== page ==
If either summer camp or comic books were part of your past, and an affinity for comedy and live music is part of your present, then Captured Aural Phantasy Theater has a treat that will tickle the nostalgic part of your funny bone. Fresh from performing at Comic-Con, this theater troop is reopening its monthly gig at El Cid with its brand spankin' new show, Comic Book Summer Camp. Take a jaunt down nerd memory lane with re-enactments of your favorite old-school comic book stories set to multimedia projections of the book's original art. A yet-to-be-announced, but promised-to-be-good, live musical act will close the show. The leitmotif running through the evening? Summer camp, of course -- with camp-themed stories and an MC dressed as a counselor. Fortunately, the camp theme stops at the refreshments -- we're told that while there will be food and beverages, they won't include sloppy joes or campfire-roasted weenies. Phew. El Cid, 4212 W. Sunset Blvd., Silver Lake; Sun., Aug. 4, 7:30 p.m. doors, 8:30 p.m. show; $10. (323) 668-0318, capturedauralphantasy.com. -- Anya Cohen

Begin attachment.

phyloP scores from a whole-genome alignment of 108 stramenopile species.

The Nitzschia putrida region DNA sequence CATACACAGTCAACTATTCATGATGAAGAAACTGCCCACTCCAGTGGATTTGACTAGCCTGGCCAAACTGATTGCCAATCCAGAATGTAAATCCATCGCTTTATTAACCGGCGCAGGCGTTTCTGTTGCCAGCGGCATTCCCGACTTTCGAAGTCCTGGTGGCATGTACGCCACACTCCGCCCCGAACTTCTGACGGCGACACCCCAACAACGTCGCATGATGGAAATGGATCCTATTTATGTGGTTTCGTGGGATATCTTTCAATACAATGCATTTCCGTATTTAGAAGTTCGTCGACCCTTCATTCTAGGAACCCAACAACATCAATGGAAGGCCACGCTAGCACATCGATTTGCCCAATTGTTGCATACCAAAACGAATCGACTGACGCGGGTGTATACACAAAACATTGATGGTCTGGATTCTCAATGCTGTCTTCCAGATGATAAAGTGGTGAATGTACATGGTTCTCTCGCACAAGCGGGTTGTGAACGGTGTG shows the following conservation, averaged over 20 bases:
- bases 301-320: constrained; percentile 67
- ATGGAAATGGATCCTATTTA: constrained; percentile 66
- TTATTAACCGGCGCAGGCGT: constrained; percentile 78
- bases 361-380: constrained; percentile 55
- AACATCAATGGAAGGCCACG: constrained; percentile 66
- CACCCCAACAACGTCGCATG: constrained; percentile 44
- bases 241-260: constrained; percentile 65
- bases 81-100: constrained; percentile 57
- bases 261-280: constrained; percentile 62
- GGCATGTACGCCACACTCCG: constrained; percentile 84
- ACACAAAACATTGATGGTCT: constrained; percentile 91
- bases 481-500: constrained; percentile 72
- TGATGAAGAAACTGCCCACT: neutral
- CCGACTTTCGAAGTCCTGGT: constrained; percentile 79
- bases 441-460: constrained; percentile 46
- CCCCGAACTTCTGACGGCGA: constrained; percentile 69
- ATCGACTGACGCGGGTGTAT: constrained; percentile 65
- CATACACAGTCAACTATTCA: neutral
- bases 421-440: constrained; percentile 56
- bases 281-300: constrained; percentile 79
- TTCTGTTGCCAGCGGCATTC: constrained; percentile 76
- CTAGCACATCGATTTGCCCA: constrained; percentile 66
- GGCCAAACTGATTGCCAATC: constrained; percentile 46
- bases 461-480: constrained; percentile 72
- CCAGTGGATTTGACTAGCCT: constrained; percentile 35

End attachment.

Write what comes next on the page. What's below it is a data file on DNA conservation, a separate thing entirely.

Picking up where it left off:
2. A Lindsey Lohan Project
Closing out the monthlong "Hardcore: The Films of Paul Schrader" retrospective, director Paul Schrader appears in person for a screening of his latest film, The Canyons. Scripted by Bret Easton Ellis and starring the overexposed Lindsay Lohan alongside the overhyped James Deen, it's a meditation on privacy, communion and -- if the trailer is any indication -- what a bummer it is to look at abandoned movie theaters. Cast and fueled via various forms of social media (Let It Cast, Kickstarter), The Canyons was supposed to be a big comeback for both Lohan and Schrader, who wrote Raging Bull and Taxi Driver before falling out of Hollywood's favor. But those plans were complicated by Lohan's erratic behavior on set -- and a devastating New York Times Magazine takedown in January. Schrader calls the film "cinema for the post-theatrical era." Is that a good thing? Come to the theater and find out. Billy Wilder Theatre at the Hammer Museum, 10899 Wilshire Blvd., Wstwd.; Mon., Aug. 5, 7:30 p.m.; $10 online, $9 at the door, $8 students/seniors. (310) 206-8013, cinema.ucla.edu. -- David Cotner